With the arrival of the hideously overbudgeted and underwhelming “Jack the Giant Slayer” in theaters, the trend of retelling fairy tales in film is obviously starting to wear thin. Moviegoers only returned $19.7 million of the film’s $195 million budget in its opening weekend. “Jack” is yet another recent gamble from studio heads in a string of big-budgeted adaptations that include “Snow White and the Huntsman” and “Red Riding Hood.”
Revamping children’s classics and fairy tales for adult audiences raises a lot of questions: Why has this fad in filmmaking gained so much momentum? Is it laziness or are we out of original stories to tell? To be fair, retelling or adapting fairy tales is entrenched in movie making. We, of course, can’t forget the start of the Disney monopoly of princesses with the premiere of “Snow White and the Seven Dwarfs” in 1937. Since that precedent-setting film, many studios have retold old fairy tales, whether from the eponymous Brothers Grimm or folklore. The majesty and magic of Disney films continue to influence generations of children to believe in any number of possibilities, from flying on magic carpets through the Arabian desert to fighting off a Frenchman on a castle roof.
Though many could argue these films undervalue feminism and promote prejudice, these classic cartoon and live-action films usually engender the sweetness of youth and a cherishing of tradition. The fact many of these films and stories are now being inverted shouldn’t be much of a surprise once you look at the original stories many of these squeaky-clean films are based around.
In the retelling of the Greek myth of Hercules, they forgot to mention that he eventually kills Meg and all their children; in the original Hans Christian Andersen story “The Little Mermaid,” the mermaid princess has to watch her prince marry someone else before turning into sea foam; and in the adaptation of Daniel P. Mannix’s “The Fox and the Hound,” both animals die and there’s rabies galore. Most fairy tales have insidious backstories that aren’t explored once studios make the animals talk and the happy endings as sweet as saccharine. It’s not only adaptations that are dark, mind you. In “Hansel and Gretel,” their stepmother tries to murder them in the deep recesses of a forest, and then a witch tries to hack off a piece of Hansel’s flank to make stew before she’s burned to death.
These stories, no matter how sugar-coated and sweetened, are obviously morbid to begin with. Many of these children-oriented stories are reared to cause fear in the child: Don’t talk to strangers or eat any shiny apples they may have, do your chores and a prince will take you away from here and always act the hero. These are all morals we teach the young, but for grownups, these lessons are useless and problematic to the storytelling process. Therefore, fairy tales are adulterated for a more mature and learned audience.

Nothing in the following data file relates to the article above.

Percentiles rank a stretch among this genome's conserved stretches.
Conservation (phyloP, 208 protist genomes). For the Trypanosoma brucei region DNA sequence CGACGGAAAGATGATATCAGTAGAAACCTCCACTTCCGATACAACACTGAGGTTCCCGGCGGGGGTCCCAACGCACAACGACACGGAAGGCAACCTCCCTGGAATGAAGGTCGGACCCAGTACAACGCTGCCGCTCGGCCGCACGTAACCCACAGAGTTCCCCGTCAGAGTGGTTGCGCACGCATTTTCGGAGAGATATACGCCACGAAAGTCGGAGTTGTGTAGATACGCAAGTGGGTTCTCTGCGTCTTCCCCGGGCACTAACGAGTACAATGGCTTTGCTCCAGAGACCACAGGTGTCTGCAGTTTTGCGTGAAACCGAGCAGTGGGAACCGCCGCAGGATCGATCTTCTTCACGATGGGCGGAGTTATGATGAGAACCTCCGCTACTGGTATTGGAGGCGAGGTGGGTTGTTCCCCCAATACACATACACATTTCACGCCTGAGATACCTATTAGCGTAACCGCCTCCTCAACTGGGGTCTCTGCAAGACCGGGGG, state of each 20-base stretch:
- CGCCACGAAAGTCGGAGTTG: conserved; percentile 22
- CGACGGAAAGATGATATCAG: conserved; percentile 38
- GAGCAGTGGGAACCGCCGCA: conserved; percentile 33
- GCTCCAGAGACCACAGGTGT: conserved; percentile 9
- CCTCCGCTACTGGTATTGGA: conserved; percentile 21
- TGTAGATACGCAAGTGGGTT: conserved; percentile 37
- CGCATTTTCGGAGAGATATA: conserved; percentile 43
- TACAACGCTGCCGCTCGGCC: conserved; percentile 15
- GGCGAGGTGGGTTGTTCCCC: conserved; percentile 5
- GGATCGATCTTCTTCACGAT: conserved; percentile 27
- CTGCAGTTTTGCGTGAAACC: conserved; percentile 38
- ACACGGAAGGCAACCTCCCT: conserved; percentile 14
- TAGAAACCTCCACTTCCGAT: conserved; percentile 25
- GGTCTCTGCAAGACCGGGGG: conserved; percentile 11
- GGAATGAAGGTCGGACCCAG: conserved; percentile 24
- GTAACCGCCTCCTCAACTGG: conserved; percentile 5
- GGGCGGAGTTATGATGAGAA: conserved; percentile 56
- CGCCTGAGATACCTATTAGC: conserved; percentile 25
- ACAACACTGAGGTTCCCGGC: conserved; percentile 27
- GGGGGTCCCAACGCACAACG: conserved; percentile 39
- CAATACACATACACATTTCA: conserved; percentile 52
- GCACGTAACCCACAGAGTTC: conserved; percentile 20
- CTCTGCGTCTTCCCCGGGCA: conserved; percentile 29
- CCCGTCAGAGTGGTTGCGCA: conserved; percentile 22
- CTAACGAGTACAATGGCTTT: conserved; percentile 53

These stories can be in any form, reflect any sentiment and contain some horrifying yet uplifting images. For instance, Guillermo del Toro’s “Pan’s Labyrinth” inverts some conventions of fairy tale storytelling while still clinging to the supernatural, mythical, magical beings of fantasy. It’s set in a historical context of war and dehumanization, and yet it stays beautiful and somewhat wholesome. Another more converse example is “Suspiria,” directed by Dario Argento. Based on “Snow White and the Seven Dwarfs,” viewers can barely tell the origin of the film while watching. Its influences are based on color and the perverse themes that flit through the original story. The film also takes on its own message of blood and horror.
The reason many of these films flop is because the scripts don’t give any respect to or demonstrate understanding of an adult audience. Films often either try to blithely shoehorn a hackneyed love story for teenagers or be sardonic comedies that revolve around Julia Roberts making puns. Instead of giving this new-found treasure trove of film inspirations any credence, these fly-by-night flicks keep getting a green-light. These films did something entirely new with a genre that is now filled with washed out, tired clichés and baffling filmmaking choices.
New fairy tale adaptations are becoming bigger, tougher and grittier compared to early entries, such as “A Cinderella Story,” “Sydney White” and “Beastly.” Catherine Hardwicke, fresh off “Twilight”, directed the underwhelming and vampire-adjacent “Red Riding Hood,” which was certainly the first film in the fad to feature dark undertones and bloodlust. It was this clichéd catastrophe that led to films based on “Snow White,” “Hansel and Gretel” and “Beauty and the Beast.”
The boon of these films actually stems from the success of “Snow White and the Huntsman,” the far more serious adaptation of “Snow White” next to the thin-lipped comedy “Mirror Mirror.” Still, most of these films, while good for the studio, are most, if not all, critically flawed. Now, “Jack” will try its luck overseas to make up for some of its overbloated budget, but in the meantime, I can only hope this is a lesson well-learned for studios on what constitutes a good adaptation.